¶2 Summary judgment proceedings are governed by Rule 13, Rules for District Courts, 12 O.S.2001, Ch. 2, App.1. Summary judgment is appropriate where the record establishes no substantial controversy of material fact and the prevailing party is entitled to judgment as a matter of law. Brown v. Alliance Real Estate Group, 1999 OK 7, 976 P.2d 1043, 1045. The parties agree on the facts material to this dispute. Where the facts are not disputed, an appeal presents only a question of law. Baptist Bldg. Corp. v. Barnes, 1994 OK CIV APP 71, ¶ 5, 874 P.2d 68, 69. In its Petition in Error, Purcell has alleged the issue of law is the interpretation of 42 O.S.2001 §124.6(B). We review issues of law de novo.1

¶3 The record shows that Purcell entered a contract with Kerr 3 for the construction of a strip mall on property owned by Purcell in McClain County. Kerr 3 subcontracted with Express, among other parties.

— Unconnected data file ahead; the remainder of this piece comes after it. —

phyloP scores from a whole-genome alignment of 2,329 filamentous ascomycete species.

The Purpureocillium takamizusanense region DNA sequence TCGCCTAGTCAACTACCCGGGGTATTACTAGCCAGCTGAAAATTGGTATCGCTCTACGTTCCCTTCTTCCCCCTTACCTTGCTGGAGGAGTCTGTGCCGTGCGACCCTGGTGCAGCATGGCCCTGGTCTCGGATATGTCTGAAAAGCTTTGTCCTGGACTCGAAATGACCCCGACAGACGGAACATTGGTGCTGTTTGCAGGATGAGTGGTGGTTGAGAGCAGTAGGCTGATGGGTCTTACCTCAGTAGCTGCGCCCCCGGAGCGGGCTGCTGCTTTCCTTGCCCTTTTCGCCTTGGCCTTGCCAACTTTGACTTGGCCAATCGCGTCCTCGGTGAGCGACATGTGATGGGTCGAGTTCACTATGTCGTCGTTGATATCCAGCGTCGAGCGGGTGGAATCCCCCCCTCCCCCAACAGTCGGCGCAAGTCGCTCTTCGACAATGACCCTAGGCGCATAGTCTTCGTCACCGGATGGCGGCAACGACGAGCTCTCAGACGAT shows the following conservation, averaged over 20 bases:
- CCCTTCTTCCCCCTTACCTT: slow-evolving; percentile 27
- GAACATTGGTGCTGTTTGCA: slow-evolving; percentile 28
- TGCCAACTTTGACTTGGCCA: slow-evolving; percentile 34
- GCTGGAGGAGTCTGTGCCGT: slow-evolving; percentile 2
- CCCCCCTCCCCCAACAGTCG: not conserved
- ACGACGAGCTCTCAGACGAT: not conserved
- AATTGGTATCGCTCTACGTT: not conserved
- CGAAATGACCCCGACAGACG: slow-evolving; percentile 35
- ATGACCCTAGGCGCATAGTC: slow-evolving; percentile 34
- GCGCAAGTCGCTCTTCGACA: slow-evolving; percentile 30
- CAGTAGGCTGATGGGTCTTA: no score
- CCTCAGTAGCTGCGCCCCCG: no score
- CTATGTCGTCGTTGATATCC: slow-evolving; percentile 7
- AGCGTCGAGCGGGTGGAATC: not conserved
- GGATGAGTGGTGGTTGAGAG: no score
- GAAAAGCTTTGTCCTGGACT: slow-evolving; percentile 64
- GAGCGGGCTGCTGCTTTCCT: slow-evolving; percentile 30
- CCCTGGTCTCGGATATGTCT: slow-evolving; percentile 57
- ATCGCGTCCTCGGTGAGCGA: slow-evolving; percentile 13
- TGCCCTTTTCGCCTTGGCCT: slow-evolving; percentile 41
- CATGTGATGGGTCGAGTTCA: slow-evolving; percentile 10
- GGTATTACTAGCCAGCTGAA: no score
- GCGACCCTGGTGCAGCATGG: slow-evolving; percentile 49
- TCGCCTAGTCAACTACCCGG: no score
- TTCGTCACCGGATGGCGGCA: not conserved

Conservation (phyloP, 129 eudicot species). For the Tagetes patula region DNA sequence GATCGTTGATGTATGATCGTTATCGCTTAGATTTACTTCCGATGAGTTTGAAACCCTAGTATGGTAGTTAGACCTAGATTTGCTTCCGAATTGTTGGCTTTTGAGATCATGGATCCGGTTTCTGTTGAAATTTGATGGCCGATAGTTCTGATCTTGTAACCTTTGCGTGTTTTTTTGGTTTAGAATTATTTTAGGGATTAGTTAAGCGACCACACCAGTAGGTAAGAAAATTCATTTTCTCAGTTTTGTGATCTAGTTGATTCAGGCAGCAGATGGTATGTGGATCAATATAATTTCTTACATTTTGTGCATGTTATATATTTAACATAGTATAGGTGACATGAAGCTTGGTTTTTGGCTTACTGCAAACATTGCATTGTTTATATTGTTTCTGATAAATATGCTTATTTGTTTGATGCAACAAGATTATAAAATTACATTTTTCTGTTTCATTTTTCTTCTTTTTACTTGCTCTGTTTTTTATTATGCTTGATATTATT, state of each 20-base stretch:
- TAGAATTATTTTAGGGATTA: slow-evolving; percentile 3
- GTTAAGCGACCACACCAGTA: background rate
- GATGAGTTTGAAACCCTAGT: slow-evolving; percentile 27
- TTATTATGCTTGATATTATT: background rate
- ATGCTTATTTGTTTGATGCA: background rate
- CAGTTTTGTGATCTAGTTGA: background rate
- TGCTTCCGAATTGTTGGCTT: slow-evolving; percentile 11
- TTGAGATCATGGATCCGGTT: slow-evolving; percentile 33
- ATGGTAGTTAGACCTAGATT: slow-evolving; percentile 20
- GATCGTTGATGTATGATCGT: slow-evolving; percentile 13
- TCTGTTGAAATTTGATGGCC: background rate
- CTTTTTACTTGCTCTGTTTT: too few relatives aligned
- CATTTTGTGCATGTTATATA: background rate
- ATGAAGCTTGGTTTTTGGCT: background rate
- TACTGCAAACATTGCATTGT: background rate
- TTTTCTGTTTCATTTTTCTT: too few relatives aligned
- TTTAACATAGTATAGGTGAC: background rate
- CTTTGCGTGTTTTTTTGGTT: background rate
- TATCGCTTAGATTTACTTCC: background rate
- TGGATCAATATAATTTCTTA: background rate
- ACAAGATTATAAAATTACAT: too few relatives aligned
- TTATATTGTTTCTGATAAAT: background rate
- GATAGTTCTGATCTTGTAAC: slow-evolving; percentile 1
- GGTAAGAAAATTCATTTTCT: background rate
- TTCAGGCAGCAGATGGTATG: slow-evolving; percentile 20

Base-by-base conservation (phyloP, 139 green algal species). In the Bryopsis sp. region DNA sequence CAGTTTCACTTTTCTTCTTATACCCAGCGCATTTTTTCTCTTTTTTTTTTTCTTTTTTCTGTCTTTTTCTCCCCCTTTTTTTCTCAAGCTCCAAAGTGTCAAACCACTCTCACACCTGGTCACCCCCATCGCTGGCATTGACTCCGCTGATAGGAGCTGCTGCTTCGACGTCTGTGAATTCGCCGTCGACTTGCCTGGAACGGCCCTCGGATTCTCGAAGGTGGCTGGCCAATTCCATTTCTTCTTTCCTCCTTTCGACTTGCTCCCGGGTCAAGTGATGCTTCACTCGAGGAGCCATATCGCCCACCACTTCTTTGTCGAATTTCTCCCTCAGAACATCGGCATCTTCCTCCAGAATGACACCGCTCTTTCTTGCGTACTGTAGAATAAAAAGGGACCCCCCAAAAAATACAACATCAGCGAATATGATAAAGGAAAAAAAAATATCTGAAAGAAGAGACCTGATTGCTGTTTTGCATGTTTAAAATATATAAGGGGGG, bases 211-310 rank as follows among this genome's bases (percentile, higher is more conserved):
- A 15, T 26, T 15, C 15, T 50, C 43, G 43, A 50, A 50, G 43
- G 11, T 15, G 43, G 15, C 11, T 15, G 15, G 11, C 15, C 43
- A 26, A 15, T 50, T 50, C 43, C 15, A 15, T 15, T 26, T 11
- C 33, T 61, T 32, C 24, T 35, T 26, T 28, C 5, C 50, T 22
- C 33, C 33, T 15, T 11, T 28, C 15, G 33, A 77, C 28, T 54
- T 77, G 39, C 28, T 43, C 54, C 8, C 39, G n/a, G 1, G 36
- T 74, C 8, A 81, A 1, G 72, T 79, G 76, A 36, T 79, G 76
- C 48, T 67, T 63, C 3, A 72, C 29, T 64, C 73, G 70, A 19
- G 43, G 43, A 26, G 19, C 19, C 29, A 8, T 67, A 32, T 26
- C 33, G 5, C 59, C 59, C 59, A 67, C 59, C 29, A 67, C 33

¶4 However, as a subcontractor, Express also was charged with providing a "pre-lien notice" to the property owner pursuant to

¶5 Whether the 75 days begins after services or materials are first supplied, after they are last supplied, or sometime in between, is unclear. At the hearing on attorney fees, the parties and the trial court agreed the statute was not clear.

¶6 Mechanics' liens are statutory liens which protect the right to payment of those supplying material, labor, services, or equipment in the construction, alteration, or repair of any improvement on land. First Nat. Bank of Pauls Valley v. Crudup,

¶7 Oklahoma law protects property owners by requiring subcontractors to give owners notice of mechanics' liens, which allows owners to withhold payment to the general contractor until they are sure the subcontractor will be paid by the general contractor. The Oklahoma Supreme Court long ago explained that the lien and notice statute:

fully provides protection to the owner by staying action by the contractor against the owner for 60 days against having impressed upon his property liens of submaterialmen for material furnished in the erection of a building. That the defendant did not avail itself of such protection against loss, but paid the contractor prior to the expiration of the 60 days from the time the material was furnished, for the payment of which the lien is invoked, cannot be considered as defeating the lien.